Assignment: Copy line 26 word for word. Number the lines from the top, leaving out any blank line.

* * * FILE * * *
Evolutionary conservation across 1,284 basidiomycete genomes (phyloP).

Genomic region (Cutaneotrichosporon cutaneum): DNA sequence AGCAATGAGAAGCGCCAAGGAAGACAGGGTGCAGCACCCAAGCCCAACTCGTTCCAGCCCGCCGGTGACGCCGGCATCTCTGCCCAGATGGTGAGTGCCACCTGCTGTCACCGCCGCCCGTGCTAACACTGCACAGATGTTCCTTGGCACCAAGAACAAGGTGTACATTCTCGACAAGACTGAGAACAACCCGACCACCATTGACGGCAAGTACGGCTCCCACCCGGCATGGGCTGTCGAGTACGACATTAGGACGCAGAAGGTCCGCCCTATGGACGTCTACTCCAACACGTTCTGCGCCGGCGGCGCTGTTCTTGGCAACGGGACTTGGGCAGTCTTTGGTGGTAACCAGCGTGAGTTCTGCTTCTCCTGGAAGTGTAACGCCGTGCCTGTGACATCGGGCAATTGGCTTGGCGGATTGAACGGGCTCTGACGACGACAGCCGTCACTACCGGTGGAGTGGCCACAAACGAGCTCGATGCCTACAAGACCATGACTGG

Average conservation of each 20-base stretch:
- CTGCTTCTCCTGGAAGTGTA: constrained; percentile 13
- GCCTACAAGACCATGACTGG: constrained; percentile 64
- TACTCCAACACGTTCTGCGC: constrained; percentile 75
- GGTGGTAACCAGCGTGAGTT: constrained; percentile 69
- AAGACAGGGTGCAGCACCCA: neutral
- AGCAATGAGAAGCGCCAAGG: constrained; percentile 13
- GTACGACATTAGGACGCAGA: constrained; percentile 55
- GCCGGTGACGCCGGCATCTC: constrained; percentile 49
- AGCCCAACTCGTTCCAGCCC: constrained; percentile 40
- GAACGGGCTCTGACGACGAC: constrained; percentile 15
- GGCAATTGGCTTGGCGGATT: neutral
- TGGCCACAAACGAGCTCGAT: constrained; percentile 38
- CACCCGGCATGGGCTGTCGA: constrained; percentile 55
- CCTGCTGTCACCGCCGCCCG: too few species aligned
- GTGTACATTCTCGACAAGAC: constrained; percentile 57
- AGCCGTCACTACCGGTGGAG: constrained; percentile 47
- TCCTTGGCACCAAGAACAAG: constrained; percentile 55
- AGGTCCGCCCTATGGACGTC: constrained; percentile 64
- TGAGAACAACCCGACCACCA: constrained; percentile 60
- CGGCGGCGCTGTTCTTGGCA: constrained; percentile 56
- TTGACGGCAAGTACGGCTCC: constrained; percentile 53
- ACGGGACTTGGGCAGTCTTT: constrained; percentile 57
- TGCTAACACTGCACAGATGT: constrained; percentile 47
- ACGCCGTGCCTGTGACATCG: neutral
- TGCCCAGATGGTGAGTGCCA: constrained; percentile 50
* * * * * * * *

- TGCTAACACTGCACAGATGT: constrained; percentile 47